address the issue, and whether they appropriately restrict the scope of their holdings on this issue.

Another challenged practice that arises by reason of Internet functionality involves the use of "meta-tags," essentially comment lines in the coding for a Web site. The meta-tags do not show up on users' screens but can be observed and "read" by Web browsers or search engines. The infringement problem arises when developers or Web site operators include the legitimate trademarks of others as meta-tags in their own sites. This surreptitious use in the Web site code means that a search for a particular company or its products will list the rogue site as a match.

This practice was found to be unlawful in Playboy Enterprises vs. Calvin, 1997 U.S. Dist. Lexis 14346 (N.D. Cal. Aug. 29, 1997) injunction granted 1997 U.S. Dist. Lexis 14345 (Sept. 8, 1997). The federal judge in California enjoined the use of the words "Playboy" and "Playmate" in meta-tags on a Web site that was not operated by Playboy Enterprises.

Whether other courts will enjoin such activities remains to be seen, but it is distinctly possible. The counter-argument allowing the use of such tags is simply that the user does not see the meta-tags and can ignore the irrelevant Web site that the allegedly infringing meta-tag brings to light.


Several bar associations were called on to render opinions on such issues as whether attorneys could have privileged communications with clients through the use of e-mail and whether attorneys' Web pages constitute unlawful "solicitation." In general, the opinions approved the use of online technology and concluded that it was acceptable for attorneys to communicate with clients through the use of e-mail. It also was generally held that the use of a Web page did not constitute unlawful solicitation because the use was not directed to any particular group of people in specific need of attorneys' services. See, for example, ISBA Advisory Opinion on Professional Conduct. (Opinion 96-10 dated May 16, 1997).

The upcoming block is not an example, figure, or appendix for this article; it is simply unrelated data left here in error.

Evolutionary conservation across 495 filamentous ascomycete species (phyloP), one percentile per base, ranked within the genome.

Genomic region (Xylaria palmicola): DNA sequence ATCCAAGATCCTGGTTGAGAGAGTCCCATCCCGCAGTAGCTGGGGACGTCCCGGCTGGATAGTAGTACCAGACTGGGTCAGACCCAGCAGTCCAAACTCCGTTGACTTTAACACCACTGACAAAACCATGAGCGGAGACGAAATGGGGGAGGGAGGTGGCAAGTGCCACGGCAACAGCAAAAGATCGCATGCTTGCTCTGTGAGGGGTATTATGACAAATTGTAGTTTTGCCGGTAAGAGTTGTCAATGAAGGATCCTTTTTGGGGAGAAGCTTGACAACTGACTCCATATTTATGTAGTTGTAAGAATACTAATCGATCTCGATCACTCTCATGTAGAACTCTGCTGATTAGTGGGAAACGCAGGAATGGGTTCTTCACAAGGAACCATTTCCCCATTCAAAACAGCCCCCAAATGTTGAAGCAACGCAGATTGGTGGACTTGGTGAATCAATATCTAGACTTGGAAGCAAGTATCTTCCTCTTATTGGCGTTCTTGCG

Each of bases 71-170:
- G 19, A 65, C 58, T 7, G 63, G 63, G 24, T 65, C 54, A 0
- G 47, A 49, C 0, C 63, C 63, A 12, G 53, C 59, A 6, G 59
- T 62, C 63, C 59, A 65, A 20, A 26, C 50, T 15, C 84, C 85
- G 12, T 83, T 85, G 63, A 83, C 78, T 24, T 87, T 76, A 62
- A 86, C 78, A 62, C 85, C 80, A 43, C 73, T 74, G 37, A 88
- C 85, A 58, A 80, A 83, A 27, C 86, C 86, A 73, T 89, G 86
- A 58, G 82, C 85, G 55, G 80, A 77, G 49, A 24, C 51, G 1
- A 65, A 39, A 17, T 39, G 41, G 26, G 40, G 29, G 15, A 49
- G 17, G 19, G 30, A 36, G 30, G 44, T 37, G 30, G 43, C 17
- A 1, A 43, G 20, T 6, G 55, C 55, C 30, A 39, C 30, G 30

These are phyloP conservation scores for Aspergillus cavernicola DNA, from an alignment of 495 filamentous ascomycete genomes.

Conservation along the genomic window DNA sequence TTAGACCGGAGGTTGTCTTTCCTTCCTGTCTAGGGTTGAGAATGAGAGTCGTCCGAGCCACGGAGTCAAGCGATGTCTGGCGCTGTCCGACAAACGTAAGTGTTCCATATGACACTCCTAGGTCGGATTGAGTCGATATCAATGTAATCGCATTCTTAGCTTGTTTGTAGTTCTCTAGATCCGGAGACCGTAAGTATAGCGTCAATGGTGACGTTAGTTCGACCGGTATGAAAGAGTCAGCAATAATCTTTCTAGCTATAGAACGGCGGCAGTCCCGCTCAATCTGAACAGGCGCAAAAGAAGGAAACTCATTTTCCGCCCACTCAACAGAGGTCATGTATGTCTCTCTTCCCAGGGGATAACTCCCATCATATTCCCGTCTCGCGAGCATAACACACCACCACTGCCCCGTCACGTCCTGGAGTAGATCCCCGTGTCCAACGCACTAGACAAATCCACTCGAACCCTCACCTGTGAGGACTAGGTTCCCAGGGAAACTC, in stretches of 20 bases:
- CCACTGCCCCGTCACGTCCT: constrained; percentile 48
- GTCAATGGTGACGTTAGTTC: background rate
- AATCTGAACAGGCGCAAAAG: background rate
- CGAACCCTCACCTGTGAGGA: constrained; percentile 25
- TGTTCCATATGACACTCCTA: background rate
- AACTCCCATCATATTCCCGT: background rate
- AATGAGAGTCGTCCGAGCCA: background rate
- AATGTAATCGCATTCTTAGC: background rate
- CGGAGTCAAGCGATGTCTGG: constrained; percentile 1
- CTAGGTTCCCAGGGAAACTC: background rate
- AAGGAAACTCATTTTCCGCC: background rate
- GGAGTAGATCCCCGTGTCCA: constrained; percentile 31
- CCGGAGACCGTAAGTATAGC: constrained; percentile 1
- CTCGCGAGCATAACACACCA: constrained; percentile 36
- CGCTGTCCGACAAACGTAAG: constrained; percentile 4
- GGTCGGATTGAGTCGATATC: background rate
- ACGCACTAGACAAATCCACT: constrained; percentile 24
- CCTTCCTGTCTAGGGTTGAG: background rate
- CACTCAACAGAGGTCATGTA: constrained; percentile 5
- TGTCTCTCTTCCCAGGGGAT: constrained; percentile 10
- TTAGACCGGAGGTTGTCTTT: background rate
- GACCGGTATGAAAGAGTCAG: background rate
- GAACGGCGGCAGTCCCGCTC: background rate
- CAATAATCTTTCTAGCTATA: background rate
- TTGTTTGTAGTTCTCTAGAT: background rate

The technology field generated a flurry of legislative activity on both the state and federal levels. Significant efforts were made to deal with the many new legal issues posed by the Internet. Some of the legislation was regulatory in purpose, such as a section in the California Business and Professions Code requiring online merchants doing business with buyers located in California to disclose their legal name and address as well as provide notice of their refund and return policy. Other legislation is criminal in nature, such as in Illinois law making it punishable by up to five years in prison to solicit minors, by computer, into having sex -- an activity that is already a crime in Illinois without regard to the use of a computer.

Legislation was introduced in Maryland making it illegal to send "annoying" or "embarrassing" e-mail. Similar bills are pending in other states. Nevada prohibited unsolicited e-mail relating to the purchase of real property, goods or services unless the recipient had a pre-existing business relationship with the sender.

Texas passed a law that penalizes anyone who "prepares, sells, offers or advertises for sale, or delivers to another person an academic product when the person knows, or should reasonably have known, that a person intends to submit or use the academic product to satisfy an academic requirement." In short: Don't sell term papers!

These are but a few examples of the proliferation of state legislation involving the Internet. Regulating the Internet became "trendy" and a way for legislators to look "hip" and "with it." Unfortunately, it also showed that many of these legislators have a narrow grasp on constitutional principles and often a non-existent grasp of the relevant technology.

On the federal level, the House took up the Consumer Internet Privacy Protection Act of 1997. The bill would prohibit an